Derbies produce some of the most impassioned and intense moments in all of world football. Old hatreds on the pitch and in the stands fuel unforgettable matches and make meetings between rivals must-see football for fans everywhere. What could be more thrilling than el clasico’s clash of Barcelona and Real Madrid ‘s polar opposite club histories and cultures; decades of fervor, religious and sporting, overflowing in the Old Firm derby; the pure on-field spectacle of two of England’s best squads vying for supremacy in the Manchester derby; or two 5th division Berlin clubs putting everything on the line to earn recognition as the city’s second-best club with Hertha in its name?
Okay, maybe the Hertha derby doesn’t quite fit in with the others, but Sunday’s matchup between the confusingly similarly-named Charlottenburger Fußball Club (CFC) Hertha 06 and FC Hertha 03 Berlin-Zehlendorf was still an intriguing one. CFC have risen tremendously since the mid-2000s, when they were in the 9th division, and have been promoted three times since 2012 alone. But they’ve struggled this season, their third straight in the Oberliga Nord.
Hertha Zehlendorf, meanwhile, are a bigger name in Berlin football. They’ve spent most of the last decades in the Berlin Liga or its equivalent, and first came up to the Oberliga in 2014/15. Zehlendorf is best known for their youth set up, which won national titles in the 70s and 80s and has produced pros like Niko and Robert Kovac, Germany international Christian Ziege, Hoffenheim mainstay and Bosnia international Sejad Salihovic, and most impressively, American hero and world-beating defender John Anthony Brooks*.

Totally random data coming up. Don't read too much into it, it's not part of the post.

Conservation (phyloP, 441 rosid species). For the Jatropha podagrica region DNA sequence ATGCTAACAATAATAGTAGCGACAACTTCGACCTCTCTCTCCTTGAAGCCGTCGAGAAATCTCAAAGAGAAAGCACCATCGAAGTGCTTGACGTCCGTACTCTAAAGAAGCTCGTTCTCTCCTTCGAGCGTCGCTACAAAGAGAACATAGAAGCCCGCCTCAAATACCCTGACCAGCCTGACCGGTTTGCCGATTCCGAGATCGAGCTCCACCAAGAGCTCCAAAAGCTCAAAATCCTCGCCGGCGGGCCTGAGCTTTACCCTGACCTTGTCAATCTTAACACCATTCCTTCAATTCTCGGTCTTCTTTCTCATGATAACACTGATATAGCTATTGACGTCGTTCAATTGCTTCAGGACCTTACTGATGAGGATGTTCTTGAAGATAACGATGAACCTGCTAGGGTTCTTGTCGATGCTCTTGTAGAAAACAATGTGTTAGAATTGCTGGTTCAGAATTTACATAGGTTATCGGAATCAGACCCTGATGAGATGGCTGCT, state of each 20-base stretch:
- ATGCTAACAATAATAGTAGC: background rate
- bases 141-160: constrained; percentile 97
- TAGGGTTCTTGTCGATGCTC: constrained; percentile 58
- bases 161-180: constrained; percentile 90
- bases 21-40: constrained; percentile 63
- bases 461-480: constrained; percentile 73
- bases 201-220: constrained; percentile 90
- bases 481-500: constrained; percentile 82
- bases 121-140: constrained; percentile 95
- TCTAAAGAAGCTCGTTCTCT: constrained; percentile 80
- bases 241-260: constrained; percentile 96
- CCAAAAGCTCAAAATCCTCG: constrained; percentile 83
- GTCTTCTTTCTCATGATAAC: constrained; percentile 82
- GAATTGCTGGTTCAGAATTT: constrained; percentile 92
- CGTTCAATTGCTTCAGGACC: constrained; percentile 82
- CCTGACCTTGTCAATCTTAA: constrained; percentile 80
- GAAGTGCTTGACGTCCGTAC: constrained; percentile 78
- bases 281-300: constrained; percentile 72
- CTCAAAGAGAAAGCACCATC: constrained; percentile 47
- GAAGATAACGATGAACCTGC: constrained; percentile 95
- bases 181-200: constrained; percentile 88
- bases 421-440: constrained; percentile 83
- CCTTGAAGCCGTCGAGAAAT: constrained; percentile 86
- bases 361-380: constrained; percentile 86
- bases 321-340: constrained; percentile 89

Falling on the last matchday of the season, this one was about much more than Hertha bragging rights for the hosting CFC, as they sat in the 13th place relegation spot going into the match. Tied on points with Torgelower Grief in 12th and just one point behind 11th-placed Malchower SV 90, a win would be a huge step towards securing safety and forgoing the relegation playoff. Roughly 100 spectators made their way to CFC’s Sportplatz Brahestraße, a charming little ground with lightly overgrown standing areas that probably couldn’t seat many more than 500, hopeful of catching a Charlottenburg win to guarantee Oberliga play next season.
The high stakes for CFC clearly guided their early play. They came out strong, pushing forward and controlling much of the ball to start the match. They had the game’s first clear-cut chance in the 16th minute, when Zehlendorf’s keeper, under heavy pressure, played the ball directly to onrushing CFC forward Ergün Cakir. Cakir, facing down a wide-open Zehlendorf net, decided the best course of action would be to blast the ball wide while yells of ‘scheiße’ rang around the park. Finishing wasn’t Charlottenburg’s strength on the day.